Clinical Pearls :
1. Always maintain a high index of suspicion for penetrating globe injury. Be particularly wary in mechanisms involving use of “metal on metal” such as grinding or hammering. A positive Seidel test demonstrates corneal microperforation.
2. If ocular penetration is suspected, a diligent search for a retained FB is indicated, beginning carefully with bedside ultrasound using a high-frequency transducer. Computed tomography (CT) is the diagnostic study of choice (avoid magnetic resonance imaging [MRI]) with indeterminate results or when confirmation is desired.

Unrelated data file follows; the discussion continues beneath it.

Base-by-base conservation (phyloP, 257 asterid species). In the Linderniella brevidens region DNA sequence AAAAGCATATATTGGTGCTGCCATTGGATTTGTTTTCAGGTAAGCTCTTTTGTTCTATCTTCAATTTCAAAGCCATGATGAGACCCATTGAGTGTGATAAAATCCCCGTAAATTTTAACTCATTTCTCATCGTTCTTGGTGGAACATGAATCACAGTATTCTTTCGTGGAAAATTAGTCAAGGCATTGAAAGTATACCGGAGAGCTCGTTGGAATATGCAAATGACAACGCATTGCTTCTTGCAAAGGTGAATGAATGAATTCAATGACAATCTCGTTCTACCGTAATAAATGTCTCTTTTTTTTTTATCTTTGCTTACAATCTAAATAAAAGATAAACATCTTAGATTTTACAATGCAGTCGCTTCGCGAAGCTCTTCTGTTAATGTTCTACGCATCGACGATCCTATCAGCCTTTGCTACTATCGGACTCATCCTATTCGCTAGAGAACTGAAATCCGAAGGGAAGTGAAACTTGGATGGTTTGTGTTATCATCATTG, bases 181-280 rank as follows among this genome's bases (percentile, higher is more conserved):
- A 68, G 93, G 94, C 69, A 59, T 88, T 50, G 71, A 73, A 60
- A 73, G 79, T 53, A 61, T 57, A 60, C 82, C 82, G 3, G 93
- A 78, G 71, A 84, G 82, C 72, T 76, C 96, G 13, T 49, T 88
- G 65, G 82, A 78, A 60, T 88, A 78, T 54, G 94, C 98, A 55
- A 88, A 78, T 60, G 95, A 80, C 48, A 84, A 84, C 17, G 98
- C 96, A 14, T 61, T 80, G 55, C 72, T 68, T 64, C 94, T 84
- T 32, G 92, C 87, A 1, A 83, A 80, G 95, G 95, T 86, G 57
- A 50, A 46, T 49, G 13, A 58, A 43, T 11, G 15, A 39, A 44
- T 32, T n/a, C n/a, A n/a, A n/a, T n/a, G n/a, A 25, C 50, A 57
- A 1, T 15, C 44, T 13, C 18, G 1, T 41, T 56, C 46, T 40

- For suspected subtle injury, a careful examination is required.
- Bedside ultrasound can be a useful adjunct and allows rapid identification of an IO FB.
- Care must be taken to avoid any pressure on the globe.
- A slit-lamp examination with Seidel test (copious amounts of fluorescein instilled and observed
- for streaming away from the site of perforation) may reveal a microperforation.